Tillandsia humilis
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Tillandsia humilis
Ken Woods.
Ken Woods 07/05.
Peter Tristram 10/11.
Peter Tristram... "T. humilis surprises me by surviving and doing pretty well. I have a yellow flowering form too, supposedly. It began blooming about 2 months ago and is still going the lovely fragrance is very strong. This is a different looking form to the other one I posted last year, which unfortunately appears to be dying, so I hope this form is a good pupper.
I imagine T. humilis would grow well down south so I wonder what experiences are with Queenslanders? Like most Tills, there are many forms too - this is a very large form I purchased in Germany a few years ago."

Len Colgan... "That giant form of T. humilis is interesting. I do not know if your petal colours are true, but my similar plants have petals combining a lot of brown with some yellow. They are the most strongly scented tillandsias in my collection. When I imported the original plant in the mid 1980s, it was known as T. aureobrunnea, but became synonymous with T. humilis. I think that is a shame, because to my mind, T. humilis is a small plant with yellow flowers, and less fragrant. I suspect this ex- T. aureobrunnea form is quite rare and very desirable."

Peter Tristram.... "Len, The humilis flowers are as you see them, changing a bit over a week or two from a lighter orange-brown to a reddish-brown. I have a supposed giant yellow form as well as some others from a few different sources so eventually Ill find out flower colours, if they survive. Usually the smaller plants I have seen in Europe have still been referred to as aurea-brunnea despite the name change, then there is aurea - now they are hard for me to grow."

Derek Butcher... "Len: As with T. duratii you cannot go on petal colour or size alone. The following explains why the name T. aureo-brunnea has been widely used.
From Rauh- Bromeliads for Home, Garden etc 1970. Note that T. humilis is not mentioned in this book. Note also that Smith in Phytologia 20(3): 159, 165. 1970 kept the two species separate as per Maz 1935. It was only in 1977 that S&D placed T. aureo-brunnea as a synonym of T. humilis. Even so, Rauh treated T. aureo-brunnea as a small plant.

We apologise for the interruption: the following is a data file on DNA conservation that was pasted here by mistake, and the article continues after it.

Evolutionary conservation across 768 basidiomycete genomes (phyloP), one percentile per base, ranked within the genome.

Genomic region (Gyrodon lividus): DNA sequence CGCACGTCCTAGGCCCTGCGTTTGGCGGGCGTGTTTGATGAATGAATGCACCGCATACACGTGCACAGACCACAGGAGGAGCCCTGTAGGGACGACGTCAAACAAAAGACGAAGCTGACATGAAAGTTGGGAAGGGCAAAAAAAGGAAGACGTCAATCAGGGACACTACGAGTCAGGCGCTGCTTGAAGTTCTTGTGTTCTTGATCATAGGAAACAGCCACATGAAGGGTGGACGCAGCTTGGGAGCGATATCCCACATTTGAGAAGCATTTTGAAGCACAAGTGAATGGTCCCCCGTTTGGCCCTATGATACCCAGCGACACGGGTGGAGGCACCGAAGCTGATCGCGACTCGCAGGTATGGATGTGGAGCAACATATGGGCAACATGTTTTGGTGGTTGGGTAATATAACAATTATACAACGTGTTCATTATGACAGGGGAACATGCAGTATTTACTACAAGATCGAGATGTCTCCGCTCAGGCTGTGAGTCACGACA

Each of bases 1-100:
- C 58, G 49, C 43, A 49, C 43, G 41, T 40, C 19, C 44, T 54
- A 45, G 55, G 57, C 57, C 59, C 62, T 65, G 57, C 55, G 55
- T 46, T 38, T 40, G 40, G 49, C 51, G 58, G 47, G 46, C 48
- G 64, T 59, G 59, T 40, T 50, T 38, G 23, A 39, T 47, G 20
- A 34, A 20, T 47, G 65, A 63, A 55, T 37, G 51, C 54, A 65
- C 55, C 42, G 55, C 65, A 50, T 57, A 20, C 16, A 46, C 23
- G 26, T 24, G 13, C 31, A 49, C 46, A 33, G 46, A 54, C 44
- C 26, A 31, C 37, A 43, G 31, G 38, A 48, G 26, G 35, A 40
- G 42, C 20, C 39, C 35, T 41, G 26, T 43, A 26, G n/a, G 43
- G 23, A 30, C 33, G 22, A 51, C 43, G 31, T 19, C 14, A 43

Tillandsia aureobrunnea Mez, l906 (Ill. 75)
(aureobrunnea(us) aureus golrden yellow , brunneus deep brown; refers to the yellow-brown coloration of the petals)
Plant stemless or with a short stem, up to 40 cm high including the inflorescence, forming thick clumps
Foliage pliant. thick and coarse. Covered with almost frost-like scales, up to 30 cm long and 2.5 cm wide
Leaf sheath hardly delineated from the blade
Leaf blades narrowly triangular, long-tapered, with edges bent sharply upward
Scape slender, shorter than the leaves, heavily scaled
Scape bracts upright, similar to the leaves, with a long, heavily scaled blade and edges curved upward
Inflorescence simple or composed of few spikes
Primary bracts elliptical, pointed, heavily scaled, green, shorter than the loose spikes of 7 flowers, spikes up to 6 cm long
Floral bracts elliptical, pointed, much shorter than the sepals, no keel on the back, heavily scaled, green
Flower up to 2.5cm long, short-stemmed, strongly fragrant; the 6 mm long, open plates of the petals are yellow and spotted with dark brown, or they are pale yellow
Sepals separate, elliptical, pointed, up to 1.8 cm long, scaled
Stamens enveloped in the flower
Habitat northern and central Peru (vicinity of Cajamarca, Huanuco and Lima) between 2,000 and 2,500 m; epiphytic on trees, but also frequently on cliffs
Cultivation Bright, sunny, little watering. Decorative, small species.


Updated 22/01/12